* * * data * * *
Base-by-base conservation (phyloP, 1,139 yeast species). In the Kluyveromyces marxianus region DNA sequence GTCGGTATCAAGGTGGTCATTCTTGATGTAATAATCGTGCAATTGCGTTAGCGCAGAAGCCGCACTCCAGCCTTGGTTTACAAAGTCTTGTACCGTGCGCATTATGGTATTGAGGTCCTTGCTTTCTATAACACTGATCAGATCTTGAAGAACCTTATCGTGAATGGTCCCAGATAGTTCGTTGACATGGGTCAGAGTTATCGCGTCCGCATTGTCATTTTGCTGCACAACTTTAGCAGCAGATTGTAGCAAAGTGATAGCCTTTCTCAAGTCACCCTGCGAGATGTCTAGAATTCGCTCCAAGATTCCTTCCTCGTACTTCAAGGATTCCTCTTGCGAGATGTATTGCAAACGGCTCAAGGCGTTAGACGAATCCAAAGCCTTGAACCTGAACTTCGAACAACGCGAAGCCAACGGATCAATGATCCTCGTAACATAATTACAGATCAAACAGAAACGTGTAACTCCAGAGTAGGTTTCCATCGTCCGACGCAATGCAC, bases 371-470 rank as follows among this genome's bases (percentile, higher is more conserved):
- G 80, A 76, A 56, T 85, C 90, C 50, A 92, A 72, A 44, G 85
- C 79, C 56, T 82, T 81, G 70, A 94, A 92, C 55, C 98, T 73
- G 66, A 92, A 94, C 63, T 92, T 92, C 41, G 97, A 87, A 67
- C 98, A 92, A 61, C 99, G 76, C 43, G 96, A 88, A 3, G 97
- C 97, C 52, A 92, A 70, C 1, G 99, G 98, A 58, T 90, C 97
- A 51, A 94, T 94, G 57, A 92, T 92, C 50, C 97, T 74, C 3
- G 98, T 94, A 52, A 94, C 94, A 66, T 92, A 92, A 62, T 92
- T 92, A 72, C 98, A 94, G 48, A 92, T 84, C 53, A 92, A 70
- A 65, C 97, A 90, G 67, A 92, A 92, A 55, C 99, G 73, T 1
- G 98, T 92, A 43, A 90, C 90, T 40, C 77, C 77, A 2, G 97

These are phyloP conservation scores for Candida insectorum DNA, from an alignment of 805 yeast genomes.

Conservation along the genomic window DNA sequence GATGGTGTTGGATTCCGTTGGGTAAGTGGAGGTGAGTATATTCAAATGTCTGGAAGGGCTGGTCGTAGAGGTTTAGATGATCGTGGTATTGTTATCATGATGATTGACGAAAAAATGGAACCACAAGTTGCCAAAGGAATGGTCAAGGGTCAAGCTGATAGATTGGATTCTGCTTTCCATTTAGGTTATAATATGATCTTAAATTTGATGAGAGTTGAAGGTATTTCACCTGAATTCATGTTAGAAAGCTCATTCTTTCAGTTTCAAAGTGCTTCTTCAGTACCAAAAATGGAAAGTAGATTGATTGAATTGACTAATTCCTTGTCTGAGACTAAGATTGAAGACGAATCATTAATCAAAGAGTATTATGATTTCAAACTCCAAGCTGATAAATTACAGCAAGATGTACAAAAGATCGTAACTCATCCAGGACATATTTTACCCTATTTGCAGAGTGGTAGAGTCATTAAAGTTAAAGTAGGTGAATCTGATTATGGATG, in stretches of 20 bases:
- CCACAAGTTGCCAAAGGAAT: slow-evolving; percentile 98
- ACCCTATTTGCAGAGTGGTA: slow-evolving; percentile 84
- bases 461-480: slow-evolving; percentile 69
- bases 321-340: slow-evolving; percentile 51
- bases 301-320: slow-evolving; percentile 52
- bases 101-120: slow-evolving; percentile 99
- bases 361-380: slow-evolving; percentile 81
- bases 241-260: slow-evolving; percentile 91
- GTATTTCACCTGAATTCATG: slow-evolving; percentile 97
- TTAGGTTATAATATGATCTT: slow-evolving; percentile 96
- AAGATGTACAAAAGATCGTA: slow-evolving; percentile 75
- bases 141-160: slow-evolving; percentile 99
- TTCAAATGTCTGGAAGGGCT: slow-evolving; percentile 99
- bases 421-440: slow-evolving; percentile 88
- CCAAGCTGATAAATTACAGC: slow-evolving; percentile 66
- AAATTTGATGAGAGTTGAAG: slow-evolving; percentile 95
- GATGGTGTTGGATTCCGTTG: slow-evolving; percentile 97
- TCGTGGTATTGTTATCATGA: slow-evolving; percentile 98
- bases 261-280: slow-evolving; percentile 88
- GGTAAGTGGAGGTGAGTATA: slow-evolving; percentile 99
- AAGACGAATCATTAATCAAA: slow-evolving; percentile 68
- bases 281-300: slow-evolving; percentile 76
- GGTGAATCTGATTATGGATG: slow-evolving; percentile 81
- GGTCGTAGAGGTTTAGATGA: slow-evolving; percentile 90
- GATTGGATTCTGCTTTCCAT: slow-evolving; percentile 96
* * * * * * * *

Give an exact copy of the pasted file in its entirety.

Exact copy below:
Base-by-base conservation (phyloP, 1,139 yeast species). In the Kluyveromyces marxianus region DNA sequence GTCGGTATCAAGGTGGTCATTCTTGATGTAATAATCGTGCAATTGCGTTAGCGCAGAAGCCGCACTCCAGCCTTGGTTTACAAAGTCTTGTACCGTGCGCATTATGGTATTGAGGTCCTTGCTTTCTATAACACTGATCAGATCTTGAAGAACCTTATCGTGAATGGTCCCAGATAGTTCGTTGACATGGGTCAGAGTTATCGCGTCCGCATTGTCATTTTGCTGCACAACTTTAGCAGCAGATTGTAGCAAAGTGATAGCCTTTCTCAAGTCACCCTGCGAGATGTCTAGAATTCGCTCCAAGATTCCTTCCTCGTACTTCAAGGATTCCTCTTGCGAGATGTATTGCAAACGGCTCAAGGCGTTAGACGAATCCAAAGCCTTGAACCTGAACTTCGAACAACGCGAAGCCAACGGATCAATGATCCTCGTAACATAATTACAGATCAAACAGAAACGTGTAACTCCAGAGTAGGTTTCCATCGTCCGACGCAATGCAC, bases 371-470 rank as follows among this genome's bases (percentile, higher is more conserved):
- G 80, A 76, A 56, T 85, C 90, C 50, A 92, A 72, A 44, G 85
- C 79, C 56, T 82, T 81, G 70, A 94, A 92, C 55, C 98, T 73
- G 66, A 92, A 94, C 63, T 92, T 92, C 41, G 97, A 87, A 67
- C 98, A 92, A 61, C 99, G 76, C 43, G 96, A 88, A 3, G 97
- C 97, C 52, A 92, A 70, C 1, G 99, G 98, A 58, T 90, C 97
- A 51, A 94, T 94, G 57, A 92, T 92, C 50, C 97, T 74, C 3
- G 98, T 94, A 52, A 94, C 94, A 66, T 92, A 92, A 62, T 92
- T 92, A 72, C 98, A 94, G 48, A 92, T 84, C 53, A 92, A 70
- A 65, C 97, A 90, G 67, A 92, A 92, A 55, C 99, G 73, T 1
- G 98, T 92, A 43, A 90, C 90, T 40, C 77, C 77, A 2, G 97

These are phyloP conservation scores for Candida insectorum DNA, from an alignment of 805 yeast genomes.

Conservation along the genomic window DNA sequence GATGGTGTTGGATTCCGTTGGGTAAGTGGAGGTGAGTATATTCAAATGTCTGGAAGGGCTGGTCGTAGAGGTTTAGATGATCGTGGTATTGTTATCATGATGATTGACGAAAAAATGGAACCACAAGTTGCCAAAGGAATGGTCAAGGGTCAAGCTGATAGATTGGATTCTGCTTTCCATTTAGGTTATAATATGATCTTAAATTTGATGAGAGTTGAAGGTATTTCACCTGAATTCATGTTAGAAAGCTCATTCTTTCAGTTTCAAAGTGCTTCTTCAGTACCAAAAATGGAAAGTAGATTGATTGAATTGACTAATTCCTTGTCTGAGACTAAGATTGAAGACGAATCATTAATCAAAGAGTATTATGATTTCAAACTCCAAGCTGATAAATTACAGCAAGATGTACAAAAGATCGTAACTCATCCAGGACATATTTTACCCTATTTGCAGAGTGGTAGAGTCATTAAAGTTAAAGTAGGTGAATCTGATTATGGATG, in stretches of 20 bases:
- CCACAAGTTGCCAAAGGAAT: slow-evolving; percentile 98
- ACCCTATTTGCAGAGTGGTA: slow-evolving; percentile 84
- bases 461-480: slow-evolving; percentile 69
- bases 321-340: slow-evolving; percentile 51
- bases 301-320: slow-evolving; percentile 52
- bases 101-120: slow-evolving; percentile 99
- bases 361-380: slow-evolving; percentile 81
- bases 241-260: slow-evolving; percentile 91
- GTATTTCACCTGAATTCATG: slow-evolving; percentile 97
- TTAGGTTATAATATGATCTT: slow-evolving; percentile 96
- AAGATGTACAAAAGATCGTA: slow-evolving; percentile 75
- bases 141-160: slow-evolving; percentile 99
- TTCAAATGTCTGGAAGGGCT: slow-evolving; percentile 99
- bases 421-440: slow-evolving; percentile 88
- CCAAGCTGATAAATTACAGC: slow-evolving; percentile 66
- AAATTTGATGAGAGTTGAAG: slow-evolving; percentile 95
- GATGGTGTTGGATTCCGTTG: slow-evolving; percentile 97
- TCGTGGTATTGTTATCATGA: slow-evolving; percentile 98
- bases 261-280: slow-evolving; percentile 88
- GGTAAGTGGAGGTGAGTATA: slow-evolving; percentile 99
- AAGACGAATCATTAATCAAA: slow-evolving; percentile 68
- bases 281-300: slow-evolving; percentile 76
- GGTGAATCTGATTATGGATG: slow-evolving; percentile 81
- GGTCGTAGAGGTTTAGATGA: slow-evolving; percentile 90
- GATTGGATTCTGCTTTCCAT: slow-evolving; percentile 96